As a virtual assistant, you complete administrative tasks for business professionals. If you’re good at being organized, making deadlines and communicate well, this service position could be one of the quickest ways to enter freelance freedom.
To get started, you can contract with an actual virtual assistant agency or freelance marketplace (yes, that’s a thing – you’re reading from a marketplace right now!) or you can reach out to potential clients on your own by cold emailing, pounding the pavement, or advertising your services via a website or social media.
In order for a company to be complete, it needs branding, and that’s where your graphic design skills come in handy. If you’re a skilled graphic designer, you can help companies develop their individual style, look, and identity by visually setting them apart. Make sure that your website, portfolio and social media accounts reflect your creativity and design know-how.
If you’re savvy in promoting yourself, brands, companies or anything else online, then you should think about freelancing as a social media manager. You should be great at telling compelling stories in succinct words, or capturing a story visually in photographs and video. If you’re great at building community and connecting people to one another, then you could make a pretty penny managing social media accounts.
These positions are perfect if you enjoy helping people, answering detailed questions and can think on your feet to find solutions to meet customers’ needs. These typically involve work that you can do from home. You should know how to use a computer and will be onboarded to use the company’s software system to handle calls or orders.
You can tutor elementary all the way to college students and even beyond, especially if you have specialized skills adults are interested in learning. Tutor students in a variety of subjects and test preparation, via the internet or even Skype. Tutoring companies are looking for online tutors, or strike out on your own and start your own freelance tutoring business.
Can you type 60 words a minute or more? And, can you do so with ensuring each word is correct? If so, data entry is flexible and perfect if you’re looking for work that doesn’t require too much experience. Depending upon the needs of the client, you might be required to enter data into computer systems, secure file systems or perform other clerical tasks.
In this area, you listen to audio files and then type the information into a document—a written record of what’s on the recording—for various businesses, medical organizations, or another chosen client. If you like learning new things and have a lot of patience, as typing out recordings can take hours, especially if you do not type fast, this might be a great fit for you.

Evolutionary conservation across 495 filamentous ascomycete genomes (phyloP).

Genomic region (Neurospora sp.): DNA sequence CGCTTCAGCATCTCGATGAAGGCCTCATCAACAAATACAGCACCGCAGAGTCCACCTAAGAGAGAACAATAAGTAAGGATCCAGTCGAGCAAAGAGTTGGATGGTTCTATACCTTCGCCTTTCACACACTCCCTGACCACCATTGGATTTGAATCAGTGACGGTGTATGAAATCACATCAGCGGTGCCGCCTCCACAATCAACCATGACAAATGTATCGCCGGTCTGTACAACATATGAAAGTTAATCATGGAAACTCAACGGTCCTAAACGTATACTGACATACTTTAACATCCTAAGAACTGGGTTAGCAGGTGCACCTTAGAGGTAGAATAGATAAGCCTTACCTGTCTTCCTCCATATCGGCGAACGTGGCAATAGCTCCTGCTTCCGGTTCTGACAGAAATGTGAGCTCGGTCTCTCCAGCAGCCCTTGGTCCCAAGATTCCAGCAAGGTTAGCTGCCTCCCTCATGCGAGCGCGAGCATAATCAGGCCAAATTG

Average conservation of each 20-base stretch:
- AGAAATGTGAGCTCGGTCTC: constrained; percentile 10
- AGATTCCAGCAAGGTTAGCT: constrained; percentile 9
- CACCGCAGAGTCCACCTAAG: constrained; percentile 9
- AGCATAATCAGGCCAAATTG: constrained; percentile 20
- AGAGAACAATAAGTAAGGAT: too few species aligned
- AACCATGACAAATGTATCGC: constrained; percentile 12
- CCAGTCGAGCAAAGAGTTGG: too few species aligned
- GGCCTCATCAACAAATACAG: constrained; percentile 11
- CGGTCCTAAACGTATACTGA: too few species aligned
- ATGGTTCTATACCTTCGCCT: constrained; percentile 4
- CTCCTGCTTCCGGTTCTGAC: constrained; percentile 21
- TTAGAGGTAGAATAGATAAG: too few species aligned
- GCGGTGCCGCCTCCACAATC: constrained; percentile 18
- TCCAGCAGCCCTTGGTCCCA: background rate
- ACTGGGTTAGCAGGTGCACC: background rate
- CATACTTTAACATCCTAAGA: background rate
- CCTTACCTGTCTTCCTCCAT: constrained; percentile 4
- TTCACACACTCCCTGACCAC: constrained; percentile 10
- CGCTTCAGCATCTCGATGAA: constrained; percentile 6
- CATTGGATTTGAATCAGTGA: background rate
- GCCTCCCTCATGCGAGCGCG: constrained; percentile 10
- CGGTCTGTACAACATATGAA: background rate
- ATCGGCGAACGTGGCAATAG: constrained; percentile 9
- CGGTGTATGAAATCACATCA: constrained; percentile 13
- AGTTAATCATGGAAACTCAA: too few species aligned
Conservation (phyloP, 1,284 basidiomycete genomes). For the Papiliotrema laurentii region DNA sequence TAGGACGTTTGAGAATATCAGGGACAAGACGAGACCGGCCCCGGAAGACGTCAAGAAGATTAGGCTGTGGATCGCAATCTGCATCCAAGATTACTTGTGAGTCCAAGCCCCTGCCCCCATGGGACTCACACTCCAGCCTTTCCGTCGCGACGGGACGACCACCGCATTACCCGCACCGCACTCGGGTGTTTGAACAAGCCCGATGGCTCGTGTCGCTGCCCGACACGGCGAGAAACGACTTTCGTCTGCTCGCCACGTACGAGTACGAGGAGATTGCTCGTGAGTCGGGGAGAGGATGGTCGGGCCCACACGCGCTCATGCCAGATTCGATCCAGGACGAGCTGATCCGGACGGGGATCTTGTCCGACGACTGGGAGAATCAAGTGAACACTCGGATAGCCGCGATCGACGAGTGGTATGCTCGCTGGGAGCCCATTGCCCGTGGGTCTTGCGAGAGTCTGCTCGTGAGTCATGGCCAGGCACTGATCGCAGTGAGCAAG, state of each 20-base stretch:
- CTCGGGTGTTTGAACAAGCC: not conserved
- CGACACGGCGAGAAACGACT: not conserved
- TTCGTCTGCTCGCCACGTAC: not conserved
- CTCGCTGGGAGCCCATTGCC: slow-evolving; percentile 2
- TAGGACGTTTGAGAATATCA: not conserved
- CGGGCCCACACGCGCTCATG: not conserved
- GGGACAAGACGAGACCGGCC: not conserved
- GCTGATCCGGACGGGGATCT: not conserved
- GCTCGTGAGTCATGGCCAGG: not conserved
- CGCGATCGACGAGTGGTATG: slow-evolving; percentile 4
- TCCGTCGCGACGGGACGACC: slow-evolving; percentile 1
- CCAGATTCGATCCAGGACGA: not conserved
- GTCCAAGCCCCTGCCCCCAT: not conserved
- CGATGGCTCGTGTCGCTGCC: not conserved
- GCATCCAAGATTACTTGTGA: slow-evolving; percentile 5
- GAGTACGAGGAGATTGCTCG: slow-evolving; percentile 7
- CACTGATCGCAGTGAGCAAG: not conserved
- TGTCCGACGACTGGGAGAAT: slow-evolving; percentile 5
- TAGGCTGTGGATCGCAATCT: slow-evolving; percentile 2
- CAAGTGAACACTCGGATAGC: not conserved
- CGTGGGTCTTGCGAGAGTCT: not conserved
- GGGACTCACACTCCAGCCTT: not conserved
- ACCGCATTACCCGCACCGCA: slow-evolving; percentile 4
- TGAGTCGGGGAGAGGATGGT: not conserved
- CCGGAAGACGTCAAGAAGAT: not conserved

Content writing is a hot area for freelance writers who know how to build community around a brand by writing educational content that is engaging and makes the reader feel connected to the brand. This content doesn’t blatantly sell products or services related to a brand, but provides useful and valuable information, so much so that readers become loyal to that brand. Content marketing can also come in the form of videos and music that an audience can experience where they connect with others and themselves, and learn at the same time. This type of writing or content creation is about what the audience cares about—that’s the priority. If you’re able to create content that positions a brand as a trusted and valuable resource that seems to put the audience first, this is a highly lucrative area.
While similar to Content Writers, as both need to be persuasive, copywriters specialize in writing content for product descriptions, websites and advertisements. When you’re first establishing yourself as a copywriter, it might be helpful to take on a variety of clients and topics. However, the quicker you are able to choose a niche that you feel comfortable writing for, the more money you can command, as you establish yourself as an expert in that particular niche.
Whether you’re just now learning some of these skills, or perfecting them so that you are able to leap into the freelancing free world, rest assured that there are limitless opportunities for work from companies looking for someone just like you, or perhaps you will create your own limitless opportunities towards freedom that you build on your own terms.
For your freelance pursuits, decide whether you’re going to contract yourself with companies, work completely independently, or do something of a hybrid. Polish your portfolio or put one together and start reaching out to potential clients about what their business needs are and how you might be able to offer your services.
To learn more tips on freelancing, visit another blog article on the FreeUp blog:
Tiffany Medois is a former Copywriter at Mattel, writing copy for WWE action figures, Minecraft and tech toys; she is also a filmmaker. Tiffany enjoys helping clients find their voice with content that illuminates their message. She also loves chatting about skincare and has written about it on her site, SkinGab. Connect with Tiffany on Twitter and LinkedIn.